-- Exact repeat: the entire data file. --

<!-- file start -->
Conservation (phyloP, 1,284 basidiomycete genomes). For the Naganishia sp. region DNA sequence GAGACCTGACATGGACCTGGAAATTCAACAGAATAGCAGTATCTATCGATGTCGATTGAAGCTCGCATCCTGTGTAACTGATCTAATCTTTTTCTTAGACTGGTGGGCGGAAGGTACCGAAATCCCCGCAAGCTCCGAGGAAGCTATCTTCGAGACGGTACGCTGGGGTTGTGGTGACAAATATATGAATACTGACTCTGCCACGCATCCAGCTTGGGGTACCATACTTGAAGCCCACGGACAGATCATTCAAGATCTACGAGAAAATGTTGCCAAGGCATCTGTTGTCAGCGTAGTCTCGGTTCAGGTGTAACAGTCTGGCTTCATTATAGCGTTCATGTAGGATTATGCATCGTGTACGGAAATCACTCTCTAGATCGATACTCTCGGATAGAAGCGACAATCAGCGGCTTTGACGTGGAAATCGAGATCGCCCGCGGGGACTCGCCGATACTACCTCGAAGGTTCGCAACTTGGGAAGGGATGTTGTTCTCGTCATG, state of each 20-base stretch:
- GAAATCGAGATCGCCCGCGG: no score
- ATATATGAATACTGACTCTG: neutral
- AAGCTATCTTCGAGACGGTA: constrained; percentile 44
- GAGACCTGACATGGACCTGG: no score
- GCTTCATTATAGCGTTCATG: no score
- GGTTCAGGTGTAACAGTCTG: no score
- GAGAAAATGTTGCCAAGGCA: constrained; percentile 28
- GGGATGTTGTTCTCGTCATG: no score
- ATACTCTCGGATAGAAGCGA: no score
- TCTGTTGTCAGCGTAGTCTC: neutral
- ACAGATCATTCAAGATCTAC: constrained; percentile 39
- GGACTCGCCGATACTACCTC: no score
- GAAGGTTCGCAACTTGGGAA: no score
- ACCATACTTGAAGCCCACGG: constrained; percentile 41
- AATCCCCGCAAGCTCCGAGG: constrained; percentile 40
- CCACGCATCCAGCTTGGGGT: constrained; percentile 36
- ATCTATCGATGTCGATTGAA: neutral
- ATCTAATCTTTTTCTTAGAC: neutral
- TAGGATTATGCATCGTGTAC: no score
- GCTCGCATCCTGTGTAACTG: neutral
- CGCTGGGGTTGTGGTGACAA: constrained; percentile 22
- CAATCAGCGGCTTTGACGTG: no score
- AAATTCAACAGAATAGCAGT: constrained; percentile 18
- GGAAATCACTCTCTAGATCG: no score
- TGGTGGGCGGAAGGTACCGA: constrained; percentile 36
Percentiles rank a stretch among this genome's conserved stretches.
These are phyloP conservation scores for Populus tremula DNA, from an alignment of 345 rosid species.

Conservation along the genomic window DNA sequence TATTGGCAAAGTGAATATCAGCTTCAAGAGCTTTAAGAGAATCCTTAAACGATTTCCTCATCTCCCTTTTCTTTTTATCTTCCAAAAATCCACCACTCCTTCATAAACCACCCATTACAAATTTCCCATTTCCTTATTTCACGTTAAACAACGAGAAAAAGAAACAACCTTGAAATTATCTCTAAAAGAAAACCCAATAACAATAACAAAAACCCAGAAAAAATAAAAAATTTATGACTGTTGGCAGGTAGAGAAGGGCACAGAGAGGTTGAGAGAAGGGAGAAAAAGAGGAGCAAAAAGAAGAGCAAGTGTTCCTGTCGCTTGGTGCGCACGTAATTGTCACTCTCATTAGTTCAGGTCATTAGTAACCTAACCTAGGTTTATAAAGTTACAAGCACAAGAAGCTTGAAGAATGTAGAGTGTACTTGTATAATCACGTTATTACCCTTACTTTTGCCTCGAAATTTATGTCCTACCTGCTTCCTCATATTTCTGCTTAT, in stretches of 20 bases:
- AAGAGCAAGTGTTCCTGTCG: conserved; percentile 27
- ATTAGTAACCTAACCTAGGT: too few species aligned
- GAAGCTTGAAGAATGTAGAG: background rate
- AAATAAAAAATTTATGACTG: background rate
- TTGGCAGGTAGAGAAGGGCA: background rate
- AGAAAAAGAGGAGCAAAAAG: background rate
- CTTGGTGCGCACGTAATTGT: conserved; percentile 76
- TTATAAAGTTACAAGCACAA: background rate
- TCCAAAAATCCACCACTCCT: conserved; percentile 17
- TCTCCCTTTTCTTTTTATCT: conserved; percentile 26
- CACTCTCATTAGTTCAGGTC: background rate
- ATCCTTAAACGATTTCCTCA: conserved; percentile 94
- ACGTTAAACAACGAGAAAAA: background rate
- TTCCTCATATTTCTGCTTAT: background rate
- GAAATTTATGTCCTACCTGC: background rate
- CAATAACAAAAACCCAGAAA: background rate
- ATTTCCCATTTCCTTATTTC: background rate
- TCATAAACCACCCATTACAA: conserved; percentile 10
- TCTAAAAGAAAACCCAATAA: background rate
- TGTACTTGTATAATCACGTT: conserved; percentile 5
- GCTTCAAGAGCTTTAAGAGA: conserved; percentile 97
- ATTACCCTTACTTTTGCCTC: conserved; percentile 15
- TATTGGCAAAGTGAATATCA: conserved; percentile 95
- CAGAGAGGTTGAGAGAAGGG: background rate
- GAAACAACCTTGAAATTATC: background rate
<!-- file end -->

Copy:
Conservation (phyloP, 1,284 basidiomycete genomes). For the Naganishia sp. region DNA sequence GAGACCTGACATGGACCTGGAAATTCAACAGAATAGCAGTATCTATCGATGTCGATTGAAGCTCGCATCCTGTGTAACTGATCTAATCTTTTTCTTAGACTGGTGGGCGGAAGGTACCGAAATCCCCGCAAGCTCCGAGGAAGCTATCTTCGAGACGGTACGCTGGGGTTGTGGTGACAAATATATGAATACTGACTCTGCCACGCATCCAGCTTGGGGTACCATACTTGAAGCCCACGGACAGATCATTCAAGATCTACGAGAAAATGTTGCCAAGGCATCTGTTGTCAGCGTAGTCTCGGTTCAGGTGTAACAGTCTGGCTTCATTATAGCGTTCATGTAGGATTATGCATCGTGTACGGAAATCACTCTCTAGATCGATACTCTCGGATAGAAGCGACAATCAGCGGCTTTGACGTGGAAATCGAGATCGCCCGCGGGGACTCGCCGATACTACCTCGAAGGTTCGCAACTTGGGAAGGGATGTTGTTCTCGTCATG, state of each 20-base stretch:
- GAAATCGAGATCGCCCGCGG: no score
- ATATATGAATACTGACTCTG: neutral
- AAGCTATCTTCGAGACGGTA: constrained; percentile 44
- GAGACCTGACATGGACCTGG: no score
- GCTTCATTATAGCGTTCATG: no score
- GGTTCAGGTGTAACAGTCTG: no score
- GAGAAAATGTTGCCAAGGCA: constrained; percentile 28
- GGGATGTTGTTCTCGTCATG: no score
- ATACTCTCGGATAGAAGCGA: no score
- TCTGTTGTCAGCGTAGTCTC: neutral
- ACAGATCATTCAAGATCTAC: constrained; percentile 39
- GGACTCGCCGATACTACCTC: no score
- GAAGGTTCGCAACTTGGGAA: no score
- ACCATACTTGAAGCCCACGG: constrained; percentile 41
- AATCCCCGCAAGCTCCGAGG: constrained; percentile 40
- CCACGCATCCAGCTTGGGGT: constrained; percentile 36
- ATCTATCGATGTCGATTGAA: neutral
- ATCTAATCTTTTTCTTAGAC: neutral
- TAGGATTATGCATCGTGTAC: no score
- GCTCGCATCCTGTGTAACTG: neutral
- CGCTGGGGTTGTGGTGACAA: constrained; percentile 22
- CAATCAGCGGCTTTGACGTG: no score
- AAATTCAACAGAATAGCAGT: constrained; percentile 18
- GGAAATCACTCTCTAGATCG: no score
- TGGTGGGCGGAAGGTACCGA: constrained; percentile 36
Percentiles rank a stretch among this genome's conserved stretches.
These are phyloP conservation scores for Populus tremula DNA, from an alignment of 345 rosid species.

Conservation along the genomic window DNA sequence TATTGGCAAAGTGAATATCAGCTTCAAGAGCTTTAAGAGAATCCTTAAACGATTTCCTCATCTCCCTTTTCTTTTTATCTTCCAAAAATCCACCACTCCTTCATAAACCACCCATTACAAATTTCCCATTTCCTTATTTCACGTTAAACAACGAGAAAAAGAAACAACCTTGAAATTATCTCTAAAAGAAAACCCAATAACAATAACAAAAACCCAGAAAAAATAAAAAATTTATGACTGTTGGCAGGTAGAGAAGGGCACAGAGAGGTTGAGAGAAGGGAGAAAAAGAGGAGCAAAAAGAAGAGCAAGTGTTCCTGTCGCTTGGTGCGCACGTAATTGTCACTCTCATTAGTTCAGGTCATTAGTAACCTAACCTAGGTTTATAAAGTTACAAGCACAAGAAGCTTGAAGAATGTAGAGTGTACTTGTATAATCACGTTATTACCCTTACTTTTGCCTCGAAATTTATGTCCTACCTGCTTCCTCATATTTCTGCTTAT, in stretches of 20 bases:
- AAGAGCAAGTGTTCCTGTCG: conserved; percentile 27
- ATTAGTAACCTAACCTAGGT: too few species aligned
- GAAGCTTGAAGAATGTAGAG: background rate
- AAATAAAAAATTTATGACTG: background rate
- TTGGCAGGTAGAGAAGGGCA: background rate
- AGAAAAAGAGGAGCAAAAAG: background rate
- CTTGGTGCGCACGTAATTGT: conserved; percentile 76
- TTATAAAGTTACAAGCACAA: background rate
- TCCAAAAATCCACCACTCCT: conserved; percentile 17
- TCTCCCTTTTCTTTTTATCT: conserved; percentile 26
- CACTCTCATTAGTTCAGGTC: background rate
- ATCCTTAAACGATTTCCTCA: conserved; percentile 94
- ACGTTAAACAACGAGAAAAA: background rate
- TTCCTCATATTTCTGCTTAT: background rate
- GAAATTTATGTCCTACCTGC: background rate
- CAATAACAAAAACCCAGAAA: background rate
- ATTTCCCATTTCCTTATTTC: background rate
- TCATAAACCACCCATTACAA: conserved; percentile 10
- TCTAAAAGAAAACCCAATAA: background rate
- TGTACTTGTATAATCACGTT: conserved; percentile 5
- GCTTCAAGAGCTTTAAGAGA: conserved; percentile 97
- ATTACCCTTACTTTTGCCTC: conserved; percentile 15
- TATTGGCAAAGTGAATATCA: conserved; percentile 95
- CAGAGAGGTTGAGAGAAGGG: background rate
- GAAACAACCTTGAAATTATC: background rate